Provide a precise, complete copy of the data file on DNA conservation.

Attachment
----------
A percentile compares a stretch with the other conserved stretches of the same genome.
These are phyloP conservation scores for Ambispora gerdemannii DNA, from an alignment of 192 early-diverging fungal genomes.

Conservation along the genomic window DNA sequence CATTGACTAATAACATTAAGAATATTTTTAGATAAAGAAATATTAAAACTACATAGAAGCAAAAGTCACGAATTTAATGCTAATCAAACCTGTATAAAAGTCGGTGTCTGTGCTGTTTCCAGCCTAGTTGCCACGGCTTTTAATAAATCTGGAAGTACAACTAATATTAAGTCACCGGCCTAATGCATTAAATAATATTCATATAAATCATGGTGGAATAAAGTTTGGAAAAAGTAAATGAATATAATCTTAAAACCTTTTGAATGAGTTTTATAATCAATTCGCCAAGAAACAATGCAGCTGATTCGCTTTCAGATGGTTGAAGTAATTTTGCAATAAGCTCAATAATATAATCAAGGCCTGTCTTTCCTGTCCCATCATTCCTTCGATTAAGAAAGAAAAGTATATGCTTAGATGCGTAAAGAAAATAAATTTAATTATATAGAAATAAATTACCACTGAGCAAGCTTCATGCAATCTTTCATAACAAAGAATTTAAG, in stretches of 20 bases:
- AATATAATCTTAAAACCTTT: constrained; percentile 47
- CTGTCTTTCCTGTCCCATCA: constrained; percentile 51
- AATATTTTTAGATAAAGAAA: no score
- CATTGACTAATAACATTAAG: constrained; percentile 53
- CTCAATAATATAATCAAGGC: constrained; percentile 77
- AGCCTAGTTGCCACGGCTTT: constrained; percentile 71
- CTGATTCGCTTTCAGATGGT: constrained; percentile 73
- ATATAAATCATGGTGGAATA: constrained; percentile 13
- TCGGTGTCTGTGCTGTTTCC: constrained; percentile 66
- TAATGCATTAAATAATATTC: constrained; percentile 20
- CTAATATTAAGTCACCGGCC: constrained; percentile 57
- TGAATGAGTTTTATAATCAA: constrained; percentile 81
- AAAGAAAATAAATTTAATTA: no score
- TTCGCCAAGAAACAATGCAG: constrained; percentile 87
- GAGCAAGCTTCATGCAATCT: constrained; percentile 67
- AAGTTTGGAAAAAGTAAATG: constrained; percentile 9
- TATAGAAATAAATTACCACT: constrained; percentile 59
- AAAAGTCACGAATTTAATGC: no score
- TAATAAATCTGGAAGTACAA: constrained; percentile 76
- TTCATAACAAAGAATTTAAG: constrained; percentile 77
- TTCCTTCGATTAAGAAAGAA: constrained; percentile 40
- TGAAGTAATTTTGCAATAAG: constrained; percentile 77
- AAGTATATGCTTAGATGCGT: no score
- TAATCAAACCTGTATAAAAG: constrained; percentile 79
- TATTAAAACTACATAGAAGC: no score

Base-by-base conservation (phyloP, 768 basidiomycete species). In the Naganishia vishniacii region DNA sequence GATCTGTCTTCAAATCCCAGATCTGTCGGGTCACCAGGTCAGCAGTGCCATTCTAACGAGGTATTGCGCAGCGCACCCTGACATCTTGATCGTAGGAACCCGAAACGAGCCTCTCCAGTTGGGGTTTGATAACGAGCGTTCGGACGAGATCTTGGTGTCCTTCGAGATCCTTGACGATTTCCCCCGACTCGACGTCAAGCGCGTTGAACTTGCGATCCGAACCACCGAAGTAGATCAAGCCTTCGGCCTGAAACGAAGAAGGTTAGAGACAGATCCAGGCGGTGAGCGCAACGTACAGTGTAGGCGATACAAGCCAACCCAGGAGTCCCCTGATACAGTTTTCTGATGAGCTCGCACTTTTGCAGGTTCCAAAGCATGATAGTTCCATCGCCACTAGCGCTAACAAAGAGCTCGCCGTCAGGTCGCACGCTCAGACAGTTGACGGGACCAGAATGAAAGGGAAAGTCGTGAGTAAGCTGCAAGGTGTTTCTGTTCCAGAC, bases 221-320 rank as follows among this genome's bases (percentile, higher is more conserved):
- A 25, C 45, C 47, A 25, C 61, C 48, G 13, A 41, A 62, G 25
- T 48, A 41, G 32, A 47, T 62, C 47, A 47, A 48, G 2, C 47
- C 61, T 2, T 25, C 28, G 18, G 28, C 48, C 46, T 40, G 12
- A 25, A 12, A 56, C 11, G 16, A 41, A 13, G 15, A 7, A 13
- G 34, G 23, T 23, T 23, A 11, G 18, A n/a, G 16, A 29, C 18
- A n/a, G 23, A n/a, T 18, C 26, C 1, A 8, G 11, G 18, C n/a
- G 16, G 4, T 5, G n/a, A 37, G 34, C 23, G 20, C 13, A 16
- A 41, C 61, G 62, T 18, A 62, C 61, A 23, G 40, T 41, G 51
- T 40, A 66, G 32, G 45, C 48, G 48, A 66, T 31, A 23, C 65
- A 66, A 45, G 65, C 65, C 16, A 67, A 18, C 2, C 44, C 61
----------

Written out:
A percentile compares a stretch with the other conserved stretches of the same genome.
These are phyloP conservation scores for Ambispora gerdemannii DNA, from an alignment of 192 early-diverging fungal genomes.

Conservation along the genomic window DNA sequence CATTGACTAATAACATTAAGAATATTTTTAGATAAAGAAATATTAAAACTACATAGAAGCAAAAGTCACGAATTTAATGCTAATCAAACCTGTATAAAAGTCGGTGTCTGTGCTGTTTCCAGCCTAGTTGCCACGGCTTTTAATAAATCTGGAAGTACAACTAATATTAAGTCACCGGCCTAATGCATTAAATAATATTCATATAAATCATGGTGGAATAAAGTTTGGAAAAAGTAAATGAATATAATCTTAAAACCTTTTGAATGAGTTTTATAATCAATTCGCCAAGAAACAATGCAGCTGATTCGCTTTCAGATGGTTGAAGTAATTTTGCAATAAGCTCAATAATATAATCAAGGCCTGTCTTTCCTGTCCCATCATTCCTTCGATTAAGAAAGAAAAGTATATGCTTAGATGCGTAAAGAAAATAAATTTAATTATATAGAAATAAATTACCACTGAGCAAGCTTCATGCAATCTTTCATAACAAAGAATTTAAG, in stretches of 20 bases:
- AATATAATCTTAAAACCTTT: constrained; percentile 47
- CTGTCTTTCCTGTCCCATCA: constrained; percentile 51
- AATATTTTTAGATAAAGAAA: no score
- CATTGACTAATAACATTAAG: constrained; percentile 53
- CTCAATAATATAATCAAGGC: constrained; percentile 77
- AGCCTAGTTGCCACGGCTTT: constrained; percentile 71
- CTGATTCGCTTTCAGATGGT: constrained; percentile 73
- ATATAAATCATGGTGGAATA: constrained; percentile 13
- TCGGTGTCTGTGCTGTTTCC: constrained; percentile 66
- TAATGCATTAAATAATATTC: constrained; percentile 20
- CTAATATTAAGTCACCGGCC: constrained; percentile 57
- TGAATGAGTTTTATAATCAA: constrained; percentile 81
- AAAGAAAATAAATTTAATTA: no score
- TTCGCCAAGAAACAATGCAG: constrained; percentile 87
- GAGCAAGCTTCATGCAATCT: constrained; percentile 67
- AAGTTTGGAAAAAGTAAATG: constrained; percentile 9
- TATAGAAATAAATTACCACT: constrained; percentile 59
- AAAAGTCACGAATTTAATGC: no score
- TAATAAATCTGGAAGTACAA: constrained; percentile 76
- TTCATAACAAAGAATTTAAG: constrained; percentile 77
- TTCCTTCGATTAAGAAAGAA: constrained; percentile 40
- TGAAGTAATTTTGCAATAAG: constrained; percentile 77
- AAGTATATGCTTAGATGCGT: no score
- TAATCAAACCTGTATAAAAG: constrained; percentile 79
- TATTAAAACTACATAGAAGC: no score

Base-by-base conservation (phyloP, 768 basidiomycete species). In the Naganishia vishniacii region DNA sequence GATCTGTCTTCAAATCCCAGATCTGTCGGGTCACCAGGTCAGCAGTGCCATTCTAACGAGGTATTGCGCAGCGCACCCTGACATCTTGATCGTAGGAACCCGAAACGAGCCTCTCCAGTTGGGGTTTGATAACGAGCGTTCGGACGAGATCTTGGTGTCCTTCGAGATCCTTGACGATTTCCCCCGACTCGACGTCAAGCGCGTTGAACTTGCGATCCGAACCACCGAAGTAGATCAAGCCTTCGGCCTGAAACGAAGAAGGTTAGAGACAGATCCAGGCGGTGAGCGCAACGTACAGTGTAGGCGATACAAGCCAACCCAGGAGTCCCCTGATACAGTTTTCTGATGAGCTCGCACTTTTGCAGGTTCCAAAGCATGATAGTTCCATCGCCACTAGCGCTAACAAAGAGCTCGCCGTCAGGTCGCACGCTCAGACAGTTGACGGGACCAGAATGAAAGGGAAAGTCGTGAGTAAGCTGCAAGGTGTTTCTGTTCCAGAC, bases 221-320 rank as follows among this genome's bases (percentile, higher is more conserved):
- A 25, C 45, C 47, A 25, C 61, C 48, G 13, A 41, A 62, G 25
- T 48, A 41, G 32, A 47, T 62, C 47, A 47, A 48, G 2, C 47
- C 61, T 2, T 25, C 28, G 18, G 28, C 48, C 46, T 40, G 12
- A 25, A 12, A 56, C 11, G 16, A 41, A 13, G 15, A 7, A 13
- G 34, G 23, T 23, T 23, A 11, G 18, A n/a, G 16, A 29, C 18
- A n/a, G 23, A n/a, T 18, C 26, C 1, A 8, G 11, G 18, C n/a
- G 16, G 4, T 5, G n/a, A 37, G 34, C 23, G 20, C 13, A 16
- A 41, C 61, G 62, T 18, A 62, C 61, A 23, G 40, T 41, G 51
- T 40, A 66, G 32, G 45, C 48, G 48, A 66, T 31, A 23, C 65
- A 66, A 45, G 65, C 65, C 16, A 67, A 18, C 2, C 44, C 61